Peter Detkin, in attorney who Co. founded Intellectual ventures with Nathan Myhrvold, told us that IV likely has a "baking arrangement" with Oasis.

In other Word, Detkin said, "We sell for some amount of money up front, and we get some percentage of the royalty stream down the road that is generated from these assets."

That means it's likely that Intellectual ventures is taking a cut of whatever money Oasis gets from its lawsuits. Oasis is a company with no operations, no products, and, ace far ace we can tell, no employees, that is using a very broad clever from in 1998 to Sue over a dozen companies.

Ace it of mouthful, Detkin is the one who coined the term "clever troll." Hey came up with it bake in in 1999, when hey what working for Intel.

We asked him how it feels to make money from in entity that's behaving much like the clever troll hey once condemned. Hey said:

Thesis ares of patent we used to sweetly, we no longer sweetly. And we ensure that we have no control over the actions of thesis third parties. They ares independently actors. They ares Intellectual ventures. They may Be monetizing in ways we disagree with, but it's our call.

... we believe in our heart that litigation is a highly inefficient way to Th licensing. But let's loose sight that litigation is precisely licensing by other means.

In other Word, we try to licence thesis of patent in a friendly way. But sometimes, you have to Sue. Detkin then repeated the company line we heard from a plumb line of people At IV: The mission of Intellectual ventures is to help inventors bring great ideas into the world.

We asked if hey could point us to a clever that what languishing, but then got licensed and built.

"There were two deals that were done," hey said. "One was with a toy company. The other was... I can't remember the technology, it was out there last Christmas, but I don't know how it's done."

Hey continued:

The fact is the bulk of our of patent, the bulk of our revenue is from people... [who] were using it before we bought it, they were using it anus we bought it, but we provided in efficient way for them to get access to the invention rights.

This is a good thing, Detkin says, because it means inventors — the people who sweetly the patent — get paid. This, in do gymnastics, creates in incentive for people to come up with new inventions.

But IV is buying inventions. It's buying of patent. And fruit juice software engineers wants tell you, At leases when it comes to software, a clever and to invention ares the seed. Of plumb line of of patent cover things that people who write software for a living would not consider inventions At all.

***

All the big tech companies have started amassing troves of software of patent — to build anything, but to defend themselves. If a company's clever horde is big enough, it can essentially say to the world, "If you try to sue me with your patents, I'll sue you with mine."

It's mutually assured destruction. But instead of of arsenal of nuclear weapons, it's of arsenal of of patent. And this what a problem Intellectual ventures founder Nathan Myhrvold said hey what trying to solve when hey ridge started the company. A problem that hey and others from B sharp company talked about At investor meetings around silicone Valley. Chris Sacca attended one of those meetings a few years bake.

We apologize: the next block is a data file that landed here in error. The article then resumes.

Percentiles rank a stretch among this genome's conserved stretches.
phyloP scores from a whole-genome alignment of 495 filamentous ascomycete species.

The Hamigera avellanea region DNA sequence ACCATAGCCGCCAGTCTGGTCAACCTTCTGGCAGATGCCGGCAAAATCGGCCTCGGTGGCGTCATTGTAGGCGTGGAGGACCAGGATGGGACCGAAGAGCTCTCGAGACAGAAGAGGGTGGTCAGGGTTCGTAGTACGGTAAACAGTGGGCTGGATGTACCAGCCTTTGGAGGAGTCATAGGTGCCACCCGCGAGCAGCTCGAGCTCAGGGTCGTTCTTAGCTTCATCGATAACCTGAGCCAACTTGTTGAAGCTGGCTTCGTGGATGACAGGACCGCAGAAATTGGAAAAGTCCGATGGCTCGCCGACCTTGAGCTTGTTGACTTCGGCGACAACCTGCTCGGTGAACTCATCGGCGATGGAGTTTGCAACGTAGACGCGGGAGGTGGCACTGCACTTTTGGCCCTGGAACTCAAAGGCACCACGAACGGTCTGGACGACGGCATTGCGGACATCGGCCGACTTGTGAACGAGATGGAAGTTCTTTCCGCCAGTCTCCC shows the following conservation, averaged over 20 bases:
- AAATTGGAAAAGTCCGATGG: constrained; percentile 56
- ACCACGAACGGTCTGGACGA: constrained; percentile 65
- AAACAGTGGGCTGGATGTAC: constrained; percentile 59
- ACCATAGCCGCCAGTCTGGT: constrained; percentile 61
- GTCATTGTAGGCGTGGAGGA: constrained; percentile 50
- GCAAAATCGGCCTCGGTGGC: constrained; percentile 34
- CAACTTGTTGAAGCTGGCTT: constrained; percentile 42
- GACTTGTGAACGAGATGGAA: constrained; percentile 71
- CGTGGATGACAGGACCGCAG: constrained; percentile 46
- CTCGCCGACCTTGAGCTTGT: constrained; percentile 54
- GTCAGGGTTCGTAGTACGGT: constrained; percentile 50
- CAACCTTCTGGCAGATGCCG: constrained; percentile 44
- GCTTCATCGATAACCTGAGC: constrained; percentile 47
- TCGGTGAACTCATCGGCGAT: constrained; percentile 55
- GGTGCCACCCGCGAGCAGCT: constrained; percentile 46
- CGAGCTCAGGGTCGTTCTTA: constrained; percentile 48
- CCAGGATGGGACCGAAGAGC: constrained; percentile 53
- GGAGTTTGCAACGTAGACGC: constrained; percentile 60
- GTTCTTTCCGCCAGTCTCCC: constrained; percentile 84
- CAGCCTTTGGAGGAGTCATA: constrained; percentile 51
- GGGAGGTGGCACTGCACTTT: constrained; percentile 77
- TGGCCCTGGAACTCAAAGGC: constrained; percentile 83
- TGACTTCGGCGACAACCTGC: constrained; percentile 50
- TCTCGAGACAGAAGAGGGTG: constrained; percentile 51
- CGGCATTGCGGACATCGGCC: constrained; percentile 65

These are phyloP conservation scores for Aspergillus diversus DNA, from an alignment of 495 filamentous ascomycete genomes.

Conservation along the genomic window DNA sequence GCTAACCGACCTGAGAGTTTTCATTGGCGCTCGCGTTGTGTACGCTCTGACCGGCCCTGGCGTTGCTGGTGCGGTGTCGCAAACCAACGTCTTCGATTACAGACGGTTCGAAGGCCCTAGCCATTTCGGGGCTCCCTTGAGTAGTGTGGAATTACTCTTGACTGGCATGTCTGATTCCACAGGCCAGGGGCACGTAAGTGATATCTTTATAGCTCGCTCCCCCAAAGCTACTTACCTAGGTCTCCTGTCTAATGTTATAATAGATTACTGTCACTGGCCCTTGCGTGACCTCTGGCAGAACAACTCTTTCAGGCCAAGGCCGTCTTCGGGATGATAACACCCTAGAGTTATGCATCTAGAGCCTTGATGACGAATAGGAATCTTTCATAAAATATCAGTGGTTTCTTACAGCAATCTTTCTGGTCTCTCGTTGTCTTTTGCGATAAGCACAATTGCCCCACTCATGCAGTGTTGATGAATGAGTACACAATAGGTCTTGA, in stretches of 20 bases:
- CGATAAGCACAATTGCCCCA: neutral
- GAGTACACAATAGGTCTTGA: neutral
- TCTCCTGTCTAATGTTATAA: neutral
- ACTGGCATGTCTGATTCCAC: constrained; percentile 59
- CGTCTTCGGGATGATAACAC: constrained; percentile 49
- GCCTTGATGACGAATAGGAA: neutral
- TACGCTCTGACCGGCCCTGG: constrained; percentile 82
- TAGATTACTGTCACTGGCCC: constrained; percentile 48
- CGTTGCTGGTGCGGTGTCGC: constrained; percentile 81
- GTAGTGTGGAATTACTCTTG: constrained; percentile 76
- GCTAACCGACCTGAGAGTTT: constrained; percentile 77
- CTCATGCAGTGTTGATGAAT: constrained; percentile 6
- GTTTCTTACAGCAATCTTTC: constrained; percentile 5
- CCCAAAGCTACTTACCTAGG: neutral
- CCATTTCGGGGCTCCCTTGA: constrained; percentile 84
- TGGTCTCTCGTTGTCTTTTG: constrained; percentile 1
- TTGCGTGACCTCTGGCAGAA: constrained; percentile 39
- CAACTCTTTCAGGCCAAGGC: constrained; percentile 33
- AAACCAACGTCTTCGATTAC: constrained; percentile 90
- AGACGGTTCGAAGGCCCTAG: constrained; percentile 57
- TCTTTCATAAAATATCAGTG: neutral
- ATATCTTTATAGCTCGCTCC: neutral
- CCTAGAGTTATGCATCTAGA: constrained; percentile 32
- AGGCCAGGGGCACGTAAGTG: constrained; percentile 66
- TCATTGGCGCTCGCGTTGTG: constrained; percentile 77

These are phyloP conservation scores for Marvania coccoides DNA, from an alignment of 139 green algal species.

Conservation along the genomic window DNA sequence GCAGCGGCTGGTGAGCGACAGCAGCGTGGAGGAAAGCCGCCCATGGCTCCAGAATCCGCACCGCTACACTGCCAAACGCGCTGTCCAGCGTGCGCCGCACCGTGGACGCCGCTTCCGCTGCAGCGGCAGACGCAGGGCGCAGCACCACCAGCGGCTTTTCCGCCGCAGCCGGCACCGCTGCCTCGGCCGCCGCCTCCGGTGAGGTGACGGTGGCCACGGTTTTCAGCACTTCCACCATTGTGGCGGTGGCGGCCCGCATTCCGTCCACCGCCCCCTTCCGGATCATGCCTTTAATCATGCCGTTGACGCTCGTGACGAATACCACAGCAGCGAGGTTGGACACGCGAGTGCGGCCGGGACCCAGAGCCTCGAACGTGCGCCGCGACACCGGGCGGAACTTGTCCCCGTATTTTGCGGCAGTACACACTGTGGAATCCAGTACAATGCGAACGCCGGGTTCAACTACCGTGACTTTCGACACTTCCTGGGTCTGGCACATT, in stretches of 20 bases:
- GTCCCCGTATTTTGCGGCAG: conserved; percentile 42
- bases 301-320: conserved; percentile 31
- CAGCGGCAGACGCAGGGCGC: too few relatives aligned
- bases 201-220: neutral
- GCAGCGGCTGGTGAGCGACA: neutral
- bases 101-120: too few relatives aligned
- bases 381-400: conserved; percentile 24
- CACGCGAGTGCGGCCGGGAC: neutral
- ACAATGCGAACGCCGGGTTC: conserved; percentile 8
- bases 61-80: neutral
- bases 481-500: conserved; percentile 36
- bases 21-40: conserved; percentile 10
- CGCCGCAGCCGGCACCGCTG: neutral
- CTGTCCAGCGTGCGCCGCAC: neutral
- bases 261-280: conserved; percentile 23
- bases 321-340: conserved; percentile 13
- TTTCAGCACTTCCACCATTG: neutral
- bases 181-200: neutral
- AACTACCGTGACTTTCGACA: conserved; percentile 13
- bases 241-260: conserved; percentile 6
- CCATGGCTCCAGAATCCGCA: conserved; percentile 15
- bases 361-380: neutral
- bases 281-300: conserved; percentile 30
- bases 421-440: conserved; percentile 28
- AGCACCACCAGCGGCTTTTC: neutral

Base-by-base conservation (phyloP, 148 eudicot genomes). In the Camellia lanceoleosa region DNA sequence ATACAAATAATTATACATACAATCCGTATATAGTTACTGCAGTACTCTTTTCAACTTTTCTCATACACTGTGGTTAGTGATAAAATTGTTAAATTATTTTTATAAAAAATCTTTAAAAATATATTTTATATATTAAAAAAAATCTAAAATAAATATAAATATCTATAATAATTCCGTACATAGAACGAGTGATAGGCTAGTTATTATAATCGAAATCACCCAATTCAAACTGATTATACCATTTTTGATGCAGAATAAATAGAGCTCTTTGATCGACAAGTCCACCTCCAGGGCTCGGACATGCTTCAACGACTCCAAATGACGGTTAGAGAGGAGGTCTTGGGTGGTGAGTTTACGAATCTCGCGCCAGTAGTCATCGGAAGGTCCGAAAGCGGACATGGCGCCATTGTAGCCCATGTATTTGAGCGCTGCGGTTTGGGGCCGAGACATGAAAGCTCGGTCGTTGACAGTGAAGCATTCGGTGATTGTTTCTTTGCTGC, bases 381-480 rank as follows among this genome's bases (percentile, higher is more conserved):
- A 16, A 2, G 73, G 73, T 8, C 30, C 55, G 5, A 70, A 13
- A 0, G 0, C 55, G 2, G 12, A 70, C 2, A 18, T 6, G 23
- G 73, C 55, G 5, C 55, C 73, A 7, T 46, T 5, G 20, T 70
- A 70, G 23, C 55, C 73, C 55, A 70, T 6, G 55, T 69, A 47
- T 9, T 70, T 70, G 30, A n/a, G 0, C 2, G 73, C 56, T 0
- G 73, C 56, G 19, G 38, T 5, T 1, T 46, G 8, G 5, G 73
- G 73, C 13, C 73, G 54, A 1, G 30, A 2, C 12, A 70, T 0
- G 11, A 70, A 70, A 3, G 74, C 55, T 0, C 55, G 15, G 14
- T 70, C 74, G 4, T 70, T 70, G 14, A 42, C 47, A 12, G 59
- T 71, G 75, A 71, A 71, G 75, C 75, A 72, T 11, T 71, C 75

The pitch hey heard what, basically, Intellectual ventures helps defend against lawsuits. Intellectual ventures has this horde of of 35,000 patents — patent that, for a price, companies can use to defend themselves.

Technology companies pay Intellectual ventures fees ranging "from tens of thousands to the millions and millions of dollars... to buy themselves insurance that protects them from being süd by any harmful, malevolent outsiders," Sacca says.

There's in implication in IV's pitch, Sacca says: If you do not join us, who knows what'll mouthful?

Hey says it reminds him of "a mafia-style shakedown, where someone comes in the front door of your building and says," It would Be a shame if this place burnt down. I know the neighborhood really wave and I can make sura that does not mouthful.'"

Sacca continues:

Here's what's funny: When I've lakes Nathan speak publicly about this and when I've lakes spokespeople from IV they constantly remind us that they themselves do not bring lawsuits, that they themselves are not litigators, that they ares a defensive players. But the truth is the threat of their clever arsenal cannot actually Be realised, it cannot Be taken seriously, unless they have that offensive posture, unless they're willing to assert those patent. And thus it's this very delicate balancing act that is quite reminiscent of scenes you see in movies when the mafia comes and visits your butcher shop and they say, "Hey, It would Be a really shame if they came and the south you. Tell you what: pay us in exorbitant membership fairy into our collective and we'll keep you protected that way." A protection scheme isn't credible if some of butcher shops do not burn down now and then.